Moon's seafood empire is part of an ongoing effort by the church to enter mainstream American life and close the door on its cult reputation from the 1970s and early '80s. Back then, its members were widely known as "Moonies," a term the church hierarchy views as derogatory. People who track the Unification Church say profits from its legitimate enterprises, such as the sushi trade, finance money-losing endeavors that further Moon's religious and political agendas. Among them is the conservative newspaper The Washington Times the Fox News of the print media. Moon apparently doesn't care that the Times loses tens of millions of dollars a year, presumably because the paper allows him to curry favor with Republican politicians by providing both him and them with a national soapbox to voice their right-wing views.
Whether Moon and his inner circle had a hand in Thompson's illegal shark trade is an open question. The Unification Church has a long history of disguising its motives, and Moon is no stranger to lawbreaking he served thirteen months in prison in the 1980s for federal tax evasion and obstruction of justice. But Moon also is known for rewarding capitalistic ingenuity while operating a top-down organization in which local clergy are devoutly obedient. So did the King of the Ocean or his top disciples sanction Thompson's shark ring, or was the pastor of the East Bay's only Unification Church merely attempting to get noticed by the Messiah?
When members of Moon's flock first arrived in the East Bay in the late 1960s, they set out to convert college students. In 1969, the church established its recruitment headquarters on the south side of the UC Berkeley campus in a house it bought near the intersection of Ashby and Claremont avenues. In the decades since, the two-story stucco house at 2955 Ashby has served as the local offices of CARP (Collegiate Association for the Research of Principles), a church-linked nonprofit with outposts in college towns nationwide.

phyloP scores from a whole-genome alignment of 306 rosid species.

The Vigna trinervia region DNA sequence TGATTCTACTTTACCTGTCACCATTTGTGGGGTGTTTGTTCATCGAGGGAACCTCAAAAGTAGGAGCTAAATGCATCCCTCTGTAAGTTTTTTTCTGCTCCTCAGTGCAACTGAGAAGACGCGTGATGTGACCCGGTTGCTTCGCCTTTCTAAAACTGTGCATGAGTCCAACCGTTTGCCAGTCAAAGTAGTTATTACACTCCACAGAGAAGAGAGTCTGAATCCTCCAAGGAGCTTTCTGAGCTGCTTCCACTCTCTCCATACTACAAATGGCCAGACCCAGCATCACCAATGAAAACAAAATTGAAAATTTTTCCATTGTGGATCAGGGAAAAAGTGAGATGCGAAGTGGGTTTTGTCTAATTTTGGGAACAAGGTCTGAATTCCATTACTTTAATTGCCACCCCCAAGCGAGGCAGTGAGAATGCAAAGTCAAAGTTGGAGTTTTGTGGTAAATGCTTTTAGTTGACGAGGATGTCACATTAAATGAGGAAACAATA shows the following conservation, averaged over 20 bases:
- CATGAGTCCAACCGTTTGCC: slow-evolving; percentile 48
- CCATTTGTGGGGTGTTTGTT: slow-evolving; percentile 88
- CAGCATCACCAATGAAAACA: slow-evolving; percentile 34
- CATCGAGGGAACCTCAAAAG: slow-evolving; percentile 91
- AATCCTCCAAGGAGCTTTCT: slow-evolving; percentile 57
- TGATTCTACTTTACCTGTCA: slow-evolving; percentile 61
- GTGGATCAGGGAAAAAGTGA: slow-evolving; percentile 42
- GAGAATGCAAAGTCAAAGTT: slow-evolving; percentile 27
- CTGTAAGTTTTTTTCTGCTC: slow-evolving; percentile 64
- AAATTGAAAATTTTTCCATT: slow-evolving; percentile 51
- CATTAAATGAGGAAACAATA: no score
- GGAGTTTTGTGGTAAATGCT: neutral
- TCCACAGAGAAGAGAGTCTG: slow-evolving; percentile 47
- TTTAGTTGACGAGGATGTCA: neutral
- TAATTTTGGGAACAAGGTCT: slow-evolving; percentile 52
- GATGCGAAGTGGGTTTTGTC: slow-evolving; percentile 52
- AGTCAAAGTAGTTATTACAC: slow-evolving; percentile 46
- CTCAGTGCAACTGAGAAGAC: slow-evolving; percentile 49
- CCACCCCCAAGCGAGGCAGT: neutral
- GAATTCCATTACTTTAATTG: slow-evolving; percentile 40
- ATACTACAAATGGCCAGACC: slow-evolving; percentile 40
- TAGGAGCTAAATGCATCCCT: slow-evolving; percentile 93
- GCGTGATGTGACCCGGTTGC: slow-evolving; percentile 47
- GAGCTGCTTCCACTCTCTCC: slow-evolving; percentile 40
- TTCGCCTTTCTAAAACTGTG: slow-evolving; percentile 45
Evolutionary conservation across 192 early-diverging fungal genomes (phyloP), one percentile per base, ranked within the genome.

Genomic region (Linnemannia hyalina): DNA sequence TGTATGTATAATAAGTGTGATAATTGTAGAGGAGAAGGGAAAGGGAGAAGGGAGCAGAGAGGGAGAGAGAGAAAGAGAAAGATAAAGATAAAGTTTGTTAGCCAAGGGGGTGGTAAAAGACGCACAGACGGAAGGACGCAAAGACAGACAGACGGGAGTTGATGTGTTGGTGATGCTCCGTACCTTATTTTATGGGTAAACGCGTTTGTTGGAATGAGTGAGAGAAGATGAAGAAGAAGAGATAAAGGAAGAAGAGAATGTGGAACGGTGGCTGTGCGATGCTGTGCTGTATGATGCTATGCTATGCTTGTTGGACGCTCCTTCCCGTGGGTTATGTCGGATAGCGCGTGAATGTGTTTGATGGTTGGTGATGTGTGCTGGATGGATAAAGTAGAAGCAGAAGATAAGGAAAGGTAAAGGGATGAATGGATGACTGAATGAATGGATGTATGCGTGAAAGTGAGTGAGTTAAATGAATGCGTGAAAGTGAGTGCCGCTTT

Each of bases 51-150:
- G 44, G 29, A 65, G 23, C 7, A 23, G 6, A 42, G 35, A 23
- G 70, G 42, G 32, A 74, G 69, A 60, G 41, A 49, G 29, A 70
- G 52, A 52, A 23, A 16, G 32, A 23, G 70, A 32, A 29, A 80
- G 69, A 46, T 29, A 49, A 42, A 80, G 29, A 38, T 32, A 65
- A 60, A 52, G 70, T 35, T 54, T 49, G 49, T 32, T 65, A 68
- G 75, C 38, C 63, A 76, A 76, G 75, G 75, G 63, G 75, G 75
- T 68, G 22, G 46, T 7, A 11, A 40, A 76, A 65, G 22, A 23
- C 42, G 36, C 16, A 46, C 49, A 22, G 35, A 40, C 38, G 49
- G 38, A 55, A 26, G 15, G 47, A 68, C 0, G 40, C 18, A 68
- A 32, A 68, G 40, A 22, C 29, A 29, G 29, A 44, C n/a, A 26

In 1973, Moon's followers purchased their second Berkeley property this time just across from the north side of campus. The white-columned historic building at 2717 Hearst Avenue became the offices of New Education Development Systems, another nonprofit whose name provides no indication of its church connection. Recruiters would lure Cal students to the building for a free meal, then engage them with talk of "community," "love," and "self-sacrifice," over a vegetarian dinner. After group singing and holding hands, the recruiters would tell their prospective converts that they belonged to the "Creative Community Project" and strongly urged them to board buses waiting outside. The buses would take them to the "farm" a communelike piece of property in Boonville in Mendocino County that served as the church's indoctrination facility.
It's not surprising that Unification Church recruiters trolling such a liberal campus would keep Moon's beliefs and politics hidden. Reverend Moon was an unwavering Nixon supporter, and continued to be so post-Watergate. He has a strong aversion to communism, which he has equated with Satanism. And, like other right-wing Christian leaders, Moon has been an unfailing advocate of abstinence until marriage, has crusaded against abortion, and has angrily denounced gays and lesbians in a 1997 speech, he called gays "dung-eating dogs."